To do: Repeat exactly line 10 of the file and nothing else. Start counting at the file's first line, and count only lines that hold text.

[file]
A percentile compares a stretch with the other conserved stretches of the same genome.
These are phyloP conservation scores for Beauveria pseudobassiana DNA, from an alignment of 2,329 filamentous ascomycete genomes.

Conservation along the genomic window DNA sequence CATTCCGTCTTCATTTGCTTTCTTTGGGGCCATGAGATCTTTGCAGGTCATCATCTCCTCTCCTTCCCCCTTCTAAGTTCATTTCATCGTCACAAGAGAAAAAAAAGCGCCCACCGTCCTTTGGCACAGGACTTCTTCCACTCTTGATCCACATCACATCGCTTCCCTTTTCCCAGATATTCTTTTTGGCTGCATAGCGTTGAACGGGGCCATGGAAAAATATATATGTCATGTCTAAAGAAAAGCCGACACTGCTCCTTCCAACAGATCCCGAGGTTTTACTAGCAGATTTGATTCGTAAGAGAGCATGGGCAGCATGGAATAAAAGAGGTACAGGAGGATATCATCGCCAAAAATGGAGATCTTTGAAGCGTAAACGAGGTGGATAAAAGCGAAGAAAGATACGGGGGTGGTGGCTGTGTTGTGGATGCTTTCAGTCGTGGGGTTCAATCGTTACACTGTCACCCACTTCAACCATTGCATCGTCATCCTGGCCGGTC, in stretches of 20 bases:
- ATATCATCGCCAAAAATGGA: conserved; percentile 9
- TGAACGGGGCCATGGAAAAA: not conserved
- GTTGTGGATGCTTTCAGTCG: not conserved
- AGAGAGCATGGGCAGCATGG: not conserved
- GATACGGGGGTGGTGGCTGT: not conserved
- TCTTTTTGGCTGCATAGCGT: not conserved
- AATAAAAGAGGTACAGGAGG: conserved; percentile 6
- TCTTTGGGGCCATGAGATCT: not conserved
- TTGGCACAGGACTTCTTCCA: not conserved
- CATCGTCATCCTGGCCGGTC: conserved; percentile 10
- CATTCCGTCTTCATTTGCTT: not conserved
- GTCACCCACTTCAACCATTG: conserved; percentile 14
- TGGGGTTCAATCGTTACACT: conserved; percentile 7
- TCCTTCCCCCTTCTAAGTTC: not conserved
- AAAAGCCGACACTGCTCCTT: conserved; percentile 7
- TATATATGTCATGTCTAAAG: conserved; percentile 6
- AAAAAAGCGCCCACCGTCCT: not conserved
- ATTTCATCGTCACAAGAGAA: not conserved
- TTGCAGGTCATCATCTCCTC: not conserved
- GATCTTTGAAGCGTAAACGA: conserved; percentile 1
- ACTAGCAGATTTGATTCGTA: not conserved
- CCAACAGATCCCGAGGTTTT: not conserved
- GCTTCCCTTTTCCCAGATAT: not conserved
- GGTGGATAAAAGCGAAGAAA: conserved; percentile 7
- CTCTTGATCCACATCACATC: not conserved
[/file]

- AATAAAAGAGGTACAGGAGG: conserved; percentile 6